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Demonology as a cause of crime: possibility or bunk?

New York Police Sergeant Ralph Sarchie: is demonology a cause of crime?
Photo by Stephen Lovekin

In the 2014 movie "Deliver Us From Evil" New York Police Sergeant Ralph Sarchie (played by Eric Bana) joins forces with Father Mendoza (played by Édgar Ramírez) to exorcize demons from a trio of Iraq War veterans and their families. The movie is based (very) loosely on Sarchie's book, "Beware the Night." The real - life Sarchie is a retired NYPD Sergeant who is now working "demonology cases," participating in exorcisms and joining forces with others to confront Satan and cast out demons. Can demonology explain crime?

Some experts argue "demonic possession" is "mental illness" mislabeled by those who do not understand mental illness. Also, numerous studies have been devoted to medical explanations for behavior during "demonic possession": unusual strength, a new voice coming from the afflicted, self mutilation, tantrums, and the like. Skeptics of "demonic possession" have argued these can also be the signs of schizophrenia, trauma to the brain, drug use, accidental ingestion causing mental breakdown (i.e. chemicals in drinking water), etc. The behaviors have perfectly logical explanations, if investigated properly.

In Ralph Sarchie's documentary, the retired decorated Sergeant explains he knows demonic possession is real and does not care who believes him. He has seen evil in his lifetime, he explains, working New York's toughest, meanest beat: rapes, robberies, murders, and all things people can do. But demonic possession is another issue: true evil, that of outside evil forces. It comes from Satan, or evil demons, set out to destroy. There are countless studies and books dedicated to prove exorcism, possession, and demonic forces are just as real as faith, God, and spiritualism. Many experts agree, although rare, possession exists and exorcisms are real.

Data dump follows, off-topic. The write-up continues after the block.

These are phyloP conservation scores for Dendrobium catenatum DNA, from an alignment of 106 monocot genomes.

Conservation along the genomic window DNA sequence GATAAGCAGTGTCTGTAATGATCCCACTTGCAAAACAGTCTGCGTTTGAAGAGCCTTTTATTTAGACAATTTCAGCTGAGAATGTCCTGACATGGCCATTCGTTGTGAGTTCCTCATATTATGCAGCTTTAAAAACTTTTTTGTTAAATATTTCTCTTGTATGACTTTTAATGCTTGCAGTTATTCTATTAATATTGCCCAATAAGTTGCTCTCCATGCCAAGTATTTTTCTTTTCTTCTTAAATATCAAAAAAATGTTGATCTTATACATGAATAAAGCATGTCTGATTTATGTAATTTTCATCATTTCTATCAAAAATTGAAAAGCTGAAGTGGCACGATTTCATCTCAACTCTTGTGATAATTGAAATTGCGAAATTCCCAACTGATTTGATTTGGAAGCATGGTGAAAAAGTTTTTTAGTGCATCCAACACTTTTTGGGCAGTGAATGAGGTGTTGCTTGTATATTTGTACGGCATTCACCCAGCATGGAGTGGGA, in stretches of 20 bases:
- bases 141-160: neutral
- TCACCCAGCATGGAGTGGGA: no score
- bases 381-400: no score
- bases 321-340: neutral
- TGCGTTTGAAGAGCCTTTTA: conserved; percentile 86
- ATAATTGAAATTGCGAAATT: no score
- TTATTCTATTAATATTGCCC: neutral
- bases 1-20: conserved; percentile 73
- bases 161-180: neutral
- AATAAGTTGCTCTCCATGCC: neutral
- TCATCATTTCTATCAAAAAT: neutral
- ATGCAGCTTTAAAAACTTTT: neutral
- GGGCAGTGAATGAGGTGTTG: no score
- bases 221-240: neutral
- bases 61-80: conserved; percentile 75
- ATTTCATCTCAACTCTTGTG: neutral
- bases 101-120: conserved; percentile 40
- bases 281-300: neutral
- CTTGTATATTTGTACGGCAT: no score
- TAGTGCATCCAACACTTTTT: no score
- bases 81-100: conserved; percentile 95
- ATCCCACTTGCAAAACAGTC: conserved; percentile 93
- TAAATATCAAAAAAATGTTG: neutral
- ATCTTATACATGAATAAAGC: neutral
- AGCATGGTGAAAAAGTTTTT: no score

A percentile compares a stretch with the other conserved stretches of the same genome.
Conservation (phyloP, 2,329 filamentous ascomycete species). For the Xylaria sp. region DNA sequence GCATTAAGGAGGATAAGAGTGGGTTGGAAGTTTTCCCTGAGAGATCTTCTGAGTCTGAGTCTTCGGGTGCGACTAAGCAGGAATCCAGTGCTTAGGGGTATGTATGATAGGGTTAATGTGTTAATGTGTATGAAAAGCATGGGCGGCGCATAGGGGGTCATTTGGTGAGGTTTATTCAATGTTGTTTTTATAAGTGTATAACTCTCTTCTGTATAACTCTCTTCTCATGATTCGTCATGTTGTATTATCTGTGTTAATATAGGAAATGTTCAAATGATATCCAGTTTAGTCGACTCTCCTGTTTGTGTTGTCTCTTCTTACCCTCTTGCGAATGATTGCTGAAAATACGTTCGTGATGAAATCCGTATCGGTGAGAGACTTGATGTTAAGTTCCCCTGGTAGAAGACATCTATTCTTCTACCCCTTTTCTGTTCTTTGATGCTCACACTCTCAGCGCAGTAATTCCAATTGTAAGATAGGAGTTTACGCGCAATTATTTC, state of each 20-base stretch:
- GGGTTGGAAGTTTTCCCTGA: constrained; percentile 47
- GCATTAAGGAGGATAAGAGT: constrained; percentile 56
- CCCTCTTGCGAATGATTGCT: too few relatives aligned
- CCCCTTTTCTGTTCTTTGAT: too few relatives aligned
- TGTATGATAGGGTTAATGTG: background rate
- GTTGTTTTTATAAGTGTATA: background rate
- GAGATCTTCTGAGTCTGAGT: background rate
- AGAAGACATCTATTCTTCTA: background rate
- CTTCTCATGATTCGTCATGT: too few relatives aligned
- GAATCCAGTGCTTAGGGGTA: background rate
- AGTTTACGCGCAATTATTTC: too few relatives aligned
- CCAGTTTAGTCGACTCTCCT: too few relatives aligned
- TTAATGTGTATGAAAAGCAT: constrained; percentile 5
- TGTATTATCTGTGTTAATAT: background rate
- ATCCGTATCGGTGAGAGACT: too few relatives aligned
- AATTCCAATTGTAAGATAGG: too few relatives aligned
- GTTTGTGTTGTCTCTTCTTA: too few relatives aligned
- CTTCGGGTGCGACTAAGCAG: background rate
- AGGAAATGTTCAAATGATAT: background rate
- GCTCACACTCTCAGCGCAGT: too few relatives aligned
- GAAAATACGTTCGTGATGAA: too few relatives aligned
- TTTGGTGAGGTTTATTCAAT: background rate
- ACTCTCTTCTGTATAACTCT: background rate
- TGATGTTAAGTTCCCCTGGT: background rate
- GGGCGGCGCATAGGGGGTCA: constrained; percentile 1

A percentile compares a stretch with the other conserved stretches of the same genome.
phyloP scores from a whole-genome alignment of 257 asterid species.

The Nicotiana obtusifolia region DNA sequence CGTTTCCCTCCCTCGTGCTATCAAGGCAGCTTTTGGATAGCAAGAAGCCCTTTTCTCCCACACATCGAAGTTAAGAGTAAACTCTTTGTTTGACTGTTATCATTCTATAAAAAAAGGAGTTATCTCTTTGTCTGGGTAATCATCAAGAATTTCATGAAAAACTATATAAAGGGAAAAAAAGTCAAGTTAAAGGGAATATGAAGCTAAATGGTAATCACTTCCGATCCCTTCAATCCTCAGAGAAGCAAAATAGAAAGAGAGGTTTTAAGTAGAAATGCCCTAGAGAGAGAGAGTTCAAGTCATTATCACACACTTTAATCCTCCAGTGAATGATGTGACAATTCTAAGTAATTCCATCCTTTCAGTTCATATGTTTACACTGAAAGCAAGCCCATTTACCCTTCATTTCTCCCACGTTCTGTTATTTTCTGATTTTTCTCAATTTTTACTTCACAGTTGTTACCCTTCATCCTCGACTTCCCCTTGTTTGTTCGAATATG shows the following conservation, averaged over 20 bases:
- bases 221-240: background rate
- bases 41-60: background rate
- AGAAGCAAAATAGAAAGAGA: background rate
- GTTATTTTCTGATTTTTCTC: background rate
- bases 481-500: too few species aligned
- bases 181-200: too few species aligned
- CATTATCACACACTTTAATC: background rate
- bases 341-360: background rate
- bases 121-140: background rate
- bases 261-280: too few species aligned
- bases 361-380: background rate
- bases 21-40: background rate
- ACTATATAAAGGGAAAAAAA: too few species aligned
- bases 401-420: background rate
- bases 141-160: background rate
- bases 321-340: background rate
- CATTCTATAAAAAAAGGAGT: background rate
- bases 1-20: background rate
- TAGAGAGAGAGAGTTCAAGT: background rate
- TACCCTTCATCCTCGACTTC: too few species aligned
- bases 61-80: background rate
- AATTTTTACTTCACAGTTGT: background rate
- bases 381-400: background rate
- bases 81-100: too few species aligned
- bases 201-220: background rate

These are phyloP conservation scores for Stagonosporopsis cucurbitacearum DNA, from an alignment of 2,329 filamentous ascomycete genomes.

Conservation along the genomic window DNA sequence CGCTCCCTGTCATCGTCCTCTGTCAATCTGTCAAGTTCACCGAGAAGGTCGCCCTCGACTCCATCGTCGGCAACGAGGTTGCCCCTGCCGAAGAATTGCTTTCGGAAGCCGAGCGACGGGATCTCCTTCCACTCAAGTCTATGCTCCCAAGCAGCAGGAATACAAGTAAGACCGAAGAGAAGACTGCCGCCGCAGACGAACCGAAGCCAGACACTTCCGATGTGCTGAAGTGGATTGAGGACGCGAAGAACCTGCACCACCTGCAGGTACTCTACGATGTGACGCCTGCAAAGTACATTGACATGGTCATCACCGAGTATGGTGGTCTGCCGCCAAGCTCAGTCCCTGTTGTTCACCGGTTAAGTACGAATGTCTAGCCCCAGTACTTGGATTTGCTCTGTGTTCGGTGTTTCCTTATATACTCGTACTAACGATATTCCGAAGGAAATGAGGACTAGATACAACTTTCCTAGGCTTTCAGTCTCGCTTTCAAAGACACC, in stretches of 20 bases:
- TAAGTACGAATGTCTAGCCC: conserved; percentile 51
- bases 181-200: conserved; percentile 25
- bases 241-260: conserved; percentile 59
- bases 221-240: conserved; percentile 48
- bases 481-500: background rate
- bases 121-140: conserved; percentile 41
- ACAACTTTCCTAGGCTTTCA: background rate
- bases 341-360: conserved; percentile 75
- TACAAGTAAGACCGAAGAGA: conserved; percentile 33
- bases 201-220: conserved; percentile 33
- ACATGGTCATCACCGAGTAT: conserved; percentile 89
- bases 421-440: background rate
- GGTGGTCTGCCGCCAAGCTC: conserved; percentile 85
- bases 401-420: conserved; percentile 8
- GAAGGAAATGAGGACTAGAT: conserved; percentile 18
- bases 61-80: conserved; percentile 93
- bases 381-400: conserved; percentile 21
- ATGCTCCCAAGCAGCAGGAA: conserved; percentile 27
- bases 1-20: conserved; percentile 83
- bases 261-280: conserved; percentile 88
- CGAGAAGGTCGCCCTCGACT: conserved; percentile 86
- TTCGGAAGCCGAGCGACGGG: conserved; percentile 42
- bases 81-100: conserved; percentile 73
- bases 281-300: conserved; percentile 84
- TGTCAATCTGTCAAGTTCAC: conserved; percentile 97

Could "demonic possession" be just the presence of pure evil? The law enforcement community understands there is no end to the brutality that human beings inflict on one another. As Security Specialist Gavin DeBecker notes in his work "The Gift of Fear," "If you can imagine (a crime), it has been done." Consider the case of Albert Fish (1870 - 1936) one of the most prolific child killers in history. Fish murdered, tortured, raped, and brutalized. He was a cannibal, a pedophile, a serial killer/rapist, and a masochist. Fish claimed hundreds of victims. He told authorities the voices in his head caused him to kill. Could Fish be a victim of some sort of demonic force that created the monster? He admitted to his crimes calmly and explained in great detail what he had done. As a child he had only known brutality and hard work in an orphanage -- but many children in that time period grew up in the same environment and never committed crime. Along with the theories of crime causation (Labeling, Strain, Rational Choice, etc. see also HERE) could "demonic possession" explain Albert Fish?

A criminal like Albert Fish can be explained in theory: his horrific childhood created a broken man who desired power. Or, with a medical or mental health diagnosis, such as schizophrenia or antisocial personality disorder. Personally, we cannot even imagine how a person takes pleasure from harming children, particularly in such vile degradation. There has to be something wrong, past theories, past logic. Did a true demon fester inside Albert Fish (and others like him) and take over so that Fish saw the crimes as normal and natural?

When true evil appears, could it be the presence of a demon hiding in a human soul? Should criminologist began to study the possibility? It does not excuse the behavior, but helps us understand why the crime occurred so we can, as professionals, recognize and prevent future crimes.

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